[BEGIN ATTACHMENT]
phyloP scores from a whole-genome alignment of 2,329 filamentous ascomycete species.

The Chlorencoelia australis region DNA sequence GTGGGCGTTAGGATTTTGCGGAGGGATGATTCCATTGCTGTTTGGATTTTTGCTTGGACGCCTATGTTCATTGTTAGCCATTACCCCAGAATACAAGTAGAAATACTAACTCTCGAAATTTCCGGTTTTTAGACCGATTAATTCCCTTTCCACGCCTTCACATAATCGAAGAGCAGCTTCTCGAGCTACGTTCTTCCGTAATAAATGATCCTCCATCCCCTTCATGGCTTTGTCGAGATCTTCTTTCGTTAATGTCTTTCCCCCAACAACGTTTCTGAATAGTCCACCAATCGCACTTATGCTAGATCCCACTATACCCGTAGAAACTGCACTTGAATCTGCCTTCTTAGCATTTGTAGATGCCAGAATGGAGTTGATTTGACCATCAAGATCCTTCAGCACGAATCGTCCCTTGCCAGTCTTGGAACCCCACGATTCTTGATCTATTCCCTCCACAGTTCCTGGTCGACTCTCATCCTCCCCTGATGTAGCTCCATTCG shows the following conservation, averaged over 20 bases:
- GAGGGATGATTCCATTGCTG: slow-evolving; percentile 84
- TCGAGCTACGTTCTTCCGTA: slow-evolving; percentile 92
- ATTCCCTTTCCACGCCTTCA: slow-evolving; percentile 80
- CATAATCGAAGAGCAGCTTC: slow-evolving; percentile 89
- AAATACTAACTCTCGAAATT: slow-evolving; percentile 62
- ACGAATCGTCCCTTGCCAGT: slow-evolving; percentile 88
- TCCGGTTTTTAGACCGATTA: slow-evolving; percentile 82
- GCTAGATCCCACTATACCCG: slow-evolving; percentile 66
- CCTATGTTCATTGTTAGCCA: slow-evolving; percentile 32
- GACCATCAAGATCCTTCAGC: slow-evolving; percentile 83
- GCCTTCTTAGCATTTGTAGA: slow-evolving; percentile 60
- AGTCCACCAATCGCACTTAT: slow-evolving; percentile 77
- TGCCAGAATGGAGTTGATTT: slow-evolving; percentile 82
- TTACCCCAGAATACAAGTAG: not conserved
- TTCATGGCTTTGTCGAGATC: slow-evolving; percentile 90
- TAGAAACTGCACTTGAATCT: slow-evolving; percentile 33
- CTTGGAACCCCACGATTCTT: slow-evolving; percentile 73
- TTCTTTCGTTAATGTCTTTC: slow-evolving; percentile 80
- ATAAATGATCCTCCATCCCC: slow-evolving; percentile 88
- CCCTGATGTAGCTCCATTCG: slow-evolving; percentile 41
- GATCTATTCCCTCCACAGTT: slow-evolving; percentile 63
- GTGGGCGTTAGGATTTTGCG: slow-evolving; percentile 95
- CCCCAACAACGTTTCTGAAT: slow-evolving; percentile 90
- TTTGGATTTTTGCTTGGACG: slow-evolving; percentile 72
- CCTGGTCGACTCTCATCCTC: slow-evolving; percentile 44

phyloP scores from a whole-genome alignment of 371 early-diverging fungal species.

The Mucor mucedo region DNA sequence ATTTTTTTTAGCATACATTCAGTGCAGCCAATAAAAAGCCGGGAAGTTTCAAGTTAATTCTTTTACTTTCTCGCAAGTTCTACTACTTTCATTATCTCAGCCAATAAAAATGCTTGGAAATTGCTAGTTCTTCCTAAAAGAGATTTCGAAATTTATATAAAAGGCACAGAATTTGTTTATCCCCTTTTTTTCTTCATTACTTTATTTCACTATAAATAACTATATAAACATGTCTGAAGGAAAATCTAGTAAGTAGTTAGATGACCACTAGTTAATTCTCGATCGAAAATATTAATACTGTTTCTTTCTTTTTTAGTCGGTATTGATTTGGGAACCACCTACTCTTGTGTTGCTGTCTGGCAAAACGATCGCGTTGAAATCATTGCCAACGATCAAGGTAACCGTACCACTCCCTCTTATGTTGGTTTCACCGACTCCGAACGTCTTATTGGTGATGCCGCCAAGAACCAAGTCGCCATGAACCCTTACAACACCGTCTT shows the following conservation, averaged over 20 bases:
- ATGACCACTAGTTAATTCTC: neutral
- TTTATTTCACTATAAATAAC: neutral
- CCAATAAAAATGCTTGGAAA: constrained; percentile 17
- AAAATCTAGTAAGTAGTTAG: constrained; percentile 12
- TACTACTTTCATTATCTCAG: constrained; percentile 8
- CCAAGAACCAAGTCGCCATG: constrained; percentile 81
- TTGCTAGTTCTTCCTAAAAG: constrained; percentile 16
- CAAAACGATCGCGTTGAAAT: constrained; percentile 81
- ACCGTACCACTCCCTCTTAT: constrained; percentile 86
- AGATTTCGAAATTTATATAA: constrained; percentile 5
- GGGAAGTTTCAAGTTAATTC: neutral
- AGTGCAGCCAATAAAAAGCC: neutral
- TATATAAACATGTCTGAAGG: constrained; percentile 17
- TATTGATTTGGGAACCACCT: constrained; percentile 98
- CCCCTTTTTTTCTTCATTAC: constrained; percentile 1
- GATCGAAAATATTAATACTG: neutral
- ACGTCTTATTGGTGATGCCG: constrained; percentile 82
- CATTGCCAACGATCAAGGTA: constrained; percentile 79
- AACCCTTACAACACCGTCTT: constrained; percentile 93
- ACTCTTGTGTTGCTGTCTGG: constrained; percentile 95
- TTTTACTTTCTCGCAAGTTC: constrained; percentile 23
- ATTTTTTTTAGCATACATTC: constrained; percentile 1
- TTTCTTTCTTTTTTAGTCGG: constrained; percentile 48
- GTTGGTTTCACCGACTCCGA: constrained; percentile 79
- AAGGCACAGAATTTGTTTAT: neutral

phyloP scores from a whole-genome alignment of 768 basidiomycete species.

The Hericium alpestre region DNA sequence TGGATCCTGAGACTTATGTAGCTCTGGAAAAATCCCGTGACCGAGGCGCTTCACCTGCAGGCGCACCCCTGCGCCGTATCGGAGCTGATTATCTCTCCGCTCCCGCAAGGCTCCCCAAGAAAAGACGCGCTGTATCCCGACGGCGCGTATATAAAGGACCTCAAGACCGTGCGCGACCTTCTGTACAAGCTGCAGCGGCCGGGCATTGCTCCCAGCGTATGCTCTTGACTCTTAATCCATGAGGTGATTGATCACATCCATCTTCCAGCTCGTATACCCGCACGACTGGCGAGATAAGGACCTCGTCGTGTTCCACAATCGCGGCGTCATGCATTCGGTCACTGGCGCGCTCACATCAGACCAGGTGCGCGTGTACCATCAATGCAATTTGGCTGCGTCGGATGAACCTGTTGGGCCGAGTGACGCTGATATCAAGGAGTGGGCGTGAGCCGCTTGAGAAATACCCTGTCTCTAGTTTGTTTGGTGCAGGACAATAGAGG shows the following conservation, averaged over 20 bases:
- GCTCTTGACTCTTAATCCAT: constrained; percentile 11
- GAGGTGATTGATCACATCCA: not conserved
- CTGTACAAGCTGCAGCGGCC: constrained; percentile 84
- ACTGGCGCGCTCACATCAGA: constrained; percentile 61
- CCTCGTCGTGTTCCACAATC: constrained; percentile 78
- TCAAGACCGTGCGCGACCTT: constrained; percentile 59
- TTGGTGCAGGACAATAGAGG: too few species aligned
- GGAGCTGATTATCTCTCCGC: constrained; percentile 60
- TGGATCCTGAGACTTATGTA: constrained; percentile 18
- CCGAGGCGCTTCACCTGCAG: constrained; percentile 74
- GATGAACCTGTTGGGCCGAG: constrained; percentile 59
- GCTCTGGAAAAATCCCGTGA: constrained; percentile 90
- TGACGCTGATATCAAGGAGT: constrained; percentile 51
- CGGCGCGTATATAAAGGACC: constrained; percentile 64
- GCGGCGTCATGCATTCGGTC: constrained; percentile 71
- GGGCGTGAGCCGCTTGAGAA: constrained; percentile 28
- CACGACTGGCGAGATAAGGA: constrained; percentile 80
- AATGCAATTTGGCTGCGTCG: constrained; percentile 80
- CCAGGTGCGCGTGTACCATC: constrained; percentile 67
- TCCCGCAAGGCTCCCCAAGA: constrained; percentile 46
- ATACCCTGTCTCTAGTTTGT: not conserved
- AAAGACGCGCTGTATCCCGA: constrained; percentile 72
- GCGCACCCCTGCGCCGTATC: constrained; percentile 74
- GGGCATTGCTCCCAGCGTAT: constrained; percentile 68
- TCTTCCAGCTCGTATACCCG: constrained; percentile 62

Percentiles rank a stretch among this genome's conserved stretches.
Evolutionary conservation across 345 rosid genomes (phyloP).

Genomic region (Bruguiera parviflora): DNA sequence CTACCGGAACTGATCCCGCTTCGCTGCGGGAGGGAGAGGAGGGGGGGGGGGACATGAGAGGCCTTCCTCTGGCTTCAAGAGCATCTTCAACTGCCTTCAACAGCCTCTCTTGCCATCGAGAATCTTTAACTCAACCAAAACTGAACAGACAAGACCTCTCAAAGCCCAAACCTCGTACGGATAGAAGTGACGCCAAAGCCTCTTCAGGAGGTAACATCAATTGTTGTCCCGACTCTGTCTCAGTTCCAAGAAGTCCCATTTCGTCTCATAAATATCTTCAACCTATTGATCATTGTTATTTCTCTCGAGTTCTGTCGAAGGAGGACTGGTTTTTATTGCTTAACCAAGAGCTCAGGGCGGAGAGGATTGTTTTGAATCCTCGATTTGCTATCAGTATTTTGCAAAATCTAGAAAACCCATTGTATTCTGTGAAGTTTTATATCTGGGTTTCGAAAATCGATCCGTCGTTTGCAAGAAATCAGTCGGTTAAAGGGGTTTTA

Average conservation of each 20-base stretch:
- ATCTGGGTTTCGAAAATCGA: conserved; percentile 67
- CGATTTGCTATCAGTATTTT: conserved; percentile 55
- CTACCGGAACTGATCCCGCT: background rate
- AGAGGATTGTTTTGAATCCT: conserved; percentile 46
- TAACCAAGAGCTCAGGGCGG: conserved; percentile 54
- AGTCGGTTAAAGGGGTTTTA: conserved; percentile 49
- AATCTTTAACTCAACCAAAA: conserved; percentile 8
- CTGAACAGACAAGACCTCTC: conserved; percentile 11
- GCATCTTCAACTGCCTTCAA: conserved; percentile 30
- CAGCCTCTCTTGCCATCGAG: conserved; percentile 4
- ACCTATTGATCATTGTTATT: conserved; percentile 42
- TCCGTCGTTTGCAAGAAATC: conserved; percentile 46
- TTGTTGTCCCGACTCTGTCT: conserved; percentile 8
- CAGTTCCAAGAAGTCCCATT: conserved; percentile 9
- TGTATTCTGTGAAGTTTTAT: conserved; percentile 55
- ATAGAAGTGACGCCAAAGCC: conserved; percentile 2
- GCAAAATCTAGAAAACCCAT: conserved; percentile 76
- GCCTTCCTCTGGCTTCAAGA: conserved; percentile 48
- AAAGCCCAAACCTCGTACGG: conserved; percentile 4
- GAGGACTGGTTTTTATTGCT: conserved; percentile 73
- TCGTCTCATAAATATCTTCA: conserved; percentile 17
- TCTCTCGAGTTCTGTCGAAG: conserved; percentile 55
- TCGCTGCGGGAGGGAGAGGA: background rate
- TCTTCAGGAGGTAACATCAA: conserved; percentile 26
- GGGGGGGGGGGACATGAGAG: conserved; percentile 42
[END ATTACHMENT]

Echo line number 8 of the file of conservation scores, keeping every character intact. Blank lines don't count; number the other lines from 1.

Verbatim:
- ACGAATCGTCCCTTGCCAGT: slow-evolving; percentile 88